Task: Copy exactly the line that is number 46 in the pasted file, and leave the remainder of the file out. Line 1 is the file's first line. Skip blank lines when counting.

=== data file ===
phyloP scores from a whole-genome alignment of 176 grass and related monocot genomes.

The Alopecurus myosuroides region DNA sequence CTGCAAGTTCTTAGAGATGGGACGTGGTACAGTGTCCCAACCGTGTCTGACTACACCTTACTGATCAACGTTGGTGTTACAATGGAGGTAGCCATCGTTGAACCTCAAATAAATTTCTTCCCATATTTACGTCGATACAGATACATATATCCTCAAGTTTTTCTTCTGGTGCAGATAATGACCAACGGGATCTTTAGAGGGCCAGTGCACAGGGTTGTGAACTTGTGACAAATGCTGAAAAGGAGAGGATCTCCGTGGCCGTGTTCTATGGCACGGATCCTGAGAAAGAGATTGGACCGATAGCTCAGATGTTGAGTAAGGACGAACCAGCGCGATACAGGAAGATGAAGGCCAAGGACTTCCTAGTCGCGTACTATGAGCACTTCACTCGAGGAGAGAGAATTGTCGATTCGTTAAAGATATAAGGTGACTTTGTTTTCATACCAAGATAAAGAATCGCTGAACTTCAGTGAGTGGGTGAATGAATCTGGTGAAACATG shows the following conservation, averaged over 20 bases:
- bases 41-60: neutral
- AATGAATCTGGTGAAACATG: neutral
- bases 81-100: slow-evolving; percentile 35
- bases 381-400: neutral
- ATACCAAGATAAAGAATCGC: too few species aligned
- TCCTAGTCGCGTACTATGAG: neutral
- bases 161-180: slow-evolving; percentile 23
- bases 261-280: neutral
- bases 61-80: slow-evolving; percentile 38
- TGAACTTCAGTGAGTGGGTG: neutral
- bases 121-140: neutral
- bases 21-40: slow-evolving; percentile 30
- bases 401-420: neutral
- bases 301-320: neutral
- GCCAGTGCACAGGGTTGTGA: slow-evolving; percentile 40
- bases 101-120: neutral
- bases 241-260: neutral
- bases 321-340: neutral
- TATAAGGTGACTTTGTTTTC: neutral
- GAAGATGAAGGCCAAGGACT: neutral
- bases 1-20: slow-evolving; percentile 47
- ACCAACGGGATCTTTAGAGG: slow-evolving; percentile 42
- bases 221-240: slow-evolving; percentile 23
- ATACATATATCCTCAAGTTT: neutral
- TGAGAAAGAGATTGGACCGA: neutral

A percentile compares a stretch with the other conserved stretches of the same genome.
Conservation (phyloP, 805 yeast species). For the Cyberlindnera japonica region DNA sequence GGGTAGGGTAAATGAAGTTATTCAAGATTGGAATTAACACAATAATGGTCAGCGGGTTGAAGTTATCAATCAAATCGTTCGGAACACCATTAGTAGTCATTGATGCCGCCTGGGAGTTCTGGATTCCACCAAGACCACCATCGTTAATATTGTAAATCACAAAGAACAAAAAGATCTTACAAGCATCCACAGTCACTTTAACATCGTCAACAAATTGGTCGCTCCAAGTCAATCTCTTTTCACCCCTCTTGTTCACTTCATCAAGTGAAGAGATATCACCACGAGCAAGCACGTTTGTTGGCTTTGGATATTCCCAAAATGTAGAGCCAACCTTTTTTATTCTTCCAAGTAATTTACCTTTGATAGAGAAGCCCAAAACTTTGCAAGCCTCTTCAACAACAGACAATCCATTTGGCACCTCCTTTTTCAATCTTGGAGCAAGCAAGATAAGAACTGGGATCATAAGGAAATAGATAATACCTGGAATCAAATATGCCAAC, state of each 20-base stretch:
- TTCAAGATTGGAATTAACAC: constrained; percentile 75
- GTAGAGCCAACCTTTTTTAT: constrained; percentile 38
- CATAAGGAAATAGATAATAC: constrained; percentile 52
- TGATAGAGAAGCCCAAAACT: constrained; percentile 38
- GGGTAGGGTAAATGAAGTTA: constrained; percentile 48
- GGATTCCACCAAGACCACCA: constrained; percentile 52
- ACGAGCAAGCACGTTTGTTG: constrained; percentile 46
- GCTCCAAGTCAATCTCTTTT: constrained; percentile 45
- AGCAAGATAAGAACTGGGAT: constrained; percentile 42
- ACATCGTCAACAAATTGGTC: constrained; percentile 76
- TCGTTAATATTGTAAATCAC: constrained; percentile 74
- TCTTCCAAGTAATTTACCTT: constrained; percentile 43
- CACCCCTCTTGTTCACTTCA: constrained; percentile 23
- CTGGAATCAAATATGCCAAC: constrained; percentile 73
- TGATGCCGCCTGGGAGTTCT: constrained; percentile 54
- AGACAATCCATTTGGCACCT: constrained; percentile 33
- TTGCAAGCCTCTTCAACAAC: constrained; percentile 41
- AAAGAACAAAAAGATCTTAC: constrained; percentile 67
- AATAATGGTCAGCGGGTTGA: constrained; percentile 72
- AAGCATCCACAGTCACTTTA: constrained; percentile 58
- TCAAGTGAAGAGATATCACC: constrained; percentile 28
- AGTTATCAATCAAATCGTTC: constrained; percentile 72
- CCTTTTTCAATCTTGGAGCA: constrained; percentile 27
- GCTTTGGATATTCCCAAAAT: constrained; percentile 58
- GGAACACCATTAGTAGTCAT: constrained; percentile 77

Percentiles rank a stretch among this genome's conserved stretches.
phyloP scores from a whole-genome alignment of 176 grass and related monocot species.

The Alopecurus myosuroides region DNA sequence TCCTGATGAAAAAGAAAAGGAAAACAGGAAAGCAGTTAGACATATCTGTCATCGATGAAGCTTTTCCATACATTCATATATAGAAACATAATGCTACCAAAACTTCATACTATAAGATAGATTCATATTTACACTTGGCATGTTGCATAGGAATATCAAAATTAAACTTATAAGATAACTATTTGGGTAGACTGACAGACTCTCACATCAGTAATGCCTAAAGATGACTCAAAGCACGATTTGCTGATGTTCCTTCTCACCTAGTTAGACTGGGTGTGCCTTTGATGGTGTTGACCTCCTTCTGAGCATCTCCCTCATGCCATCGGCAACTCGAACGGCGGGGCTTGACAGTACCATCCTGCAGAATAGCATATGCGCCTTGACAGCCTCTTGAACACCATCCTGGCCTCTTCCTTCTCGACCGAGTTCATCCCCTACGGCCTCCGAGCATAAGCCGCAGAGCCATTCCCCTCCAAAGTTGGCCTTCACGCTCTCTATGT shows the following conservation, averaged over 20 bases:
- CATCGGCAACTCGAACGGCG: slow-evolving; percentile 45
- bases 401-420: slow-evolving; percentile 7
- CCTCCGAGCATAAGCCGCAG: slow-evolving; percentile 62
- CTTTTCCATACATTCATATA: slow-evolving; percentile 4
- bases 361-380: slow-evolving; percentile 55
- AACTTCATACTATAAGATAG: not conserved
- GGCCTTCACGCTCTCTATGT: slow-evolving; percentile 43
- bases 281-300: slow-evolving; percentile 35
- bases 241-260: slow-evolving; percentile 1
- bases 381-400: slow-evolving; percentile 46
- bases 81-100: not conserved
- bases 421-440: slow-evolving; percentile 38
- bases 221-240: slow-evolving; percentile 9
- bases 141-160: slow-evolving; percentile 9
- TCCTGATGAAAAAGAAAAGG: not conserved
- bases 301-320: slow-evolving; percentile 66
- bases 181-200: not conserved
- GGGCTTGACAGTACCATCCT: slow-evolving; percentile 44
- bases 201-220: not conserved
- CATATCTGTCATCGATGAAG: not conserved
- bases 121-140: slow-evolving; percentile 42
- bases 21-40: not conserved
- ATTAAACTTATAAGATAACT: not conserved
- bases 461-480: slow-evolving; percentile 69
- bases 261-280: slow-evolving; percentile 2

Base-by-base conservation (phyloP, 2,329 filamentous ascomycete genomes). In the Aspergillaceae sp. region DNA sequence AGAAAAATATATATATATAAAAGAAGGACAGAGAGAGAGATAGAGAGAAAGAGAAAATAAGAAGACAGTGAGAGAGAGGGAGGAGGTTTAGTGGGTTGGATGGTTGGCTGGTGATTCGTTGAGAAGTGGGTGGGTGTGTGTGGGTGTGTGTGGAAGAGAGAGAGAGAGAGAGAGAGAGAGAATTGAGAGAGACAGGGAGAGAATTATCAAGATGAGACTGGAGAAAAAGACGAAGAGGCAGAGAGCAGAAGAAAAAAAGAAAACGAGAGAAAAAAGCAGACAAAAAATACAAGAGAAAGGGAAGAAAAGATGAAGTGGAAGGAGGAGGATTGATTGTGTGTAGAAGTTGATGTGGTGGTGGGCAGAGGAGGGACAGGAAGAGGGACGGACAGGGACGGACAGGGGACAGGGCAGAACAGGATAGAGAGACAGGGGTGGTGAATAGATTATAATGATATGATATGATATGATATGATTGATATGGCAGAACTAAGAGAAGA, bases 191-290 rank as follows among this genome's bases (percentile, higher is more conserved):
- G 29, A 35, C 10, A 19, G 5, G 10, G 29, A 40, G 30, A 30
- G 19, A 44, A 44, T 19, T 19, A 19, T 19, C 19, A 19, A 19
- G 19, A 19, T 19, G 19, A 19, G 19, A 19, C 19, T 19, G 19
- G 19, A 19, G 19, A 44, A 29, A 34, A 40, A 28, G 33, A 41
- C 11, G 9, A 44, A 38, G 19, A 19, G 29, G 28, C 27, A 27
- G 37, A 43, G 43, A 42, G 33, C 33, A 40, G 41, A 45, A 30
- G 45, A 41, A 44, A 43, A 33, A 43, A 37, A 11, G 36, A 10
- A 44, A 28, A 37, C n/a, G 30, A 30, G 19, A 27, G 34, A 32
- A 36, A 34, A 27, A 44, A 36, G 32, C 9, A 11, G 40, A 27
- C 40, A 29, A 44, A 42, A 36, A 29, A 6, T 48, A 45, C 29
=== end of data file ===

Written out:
- TTGCAAGCCTCTTCAACAAC: constrained; percentile 41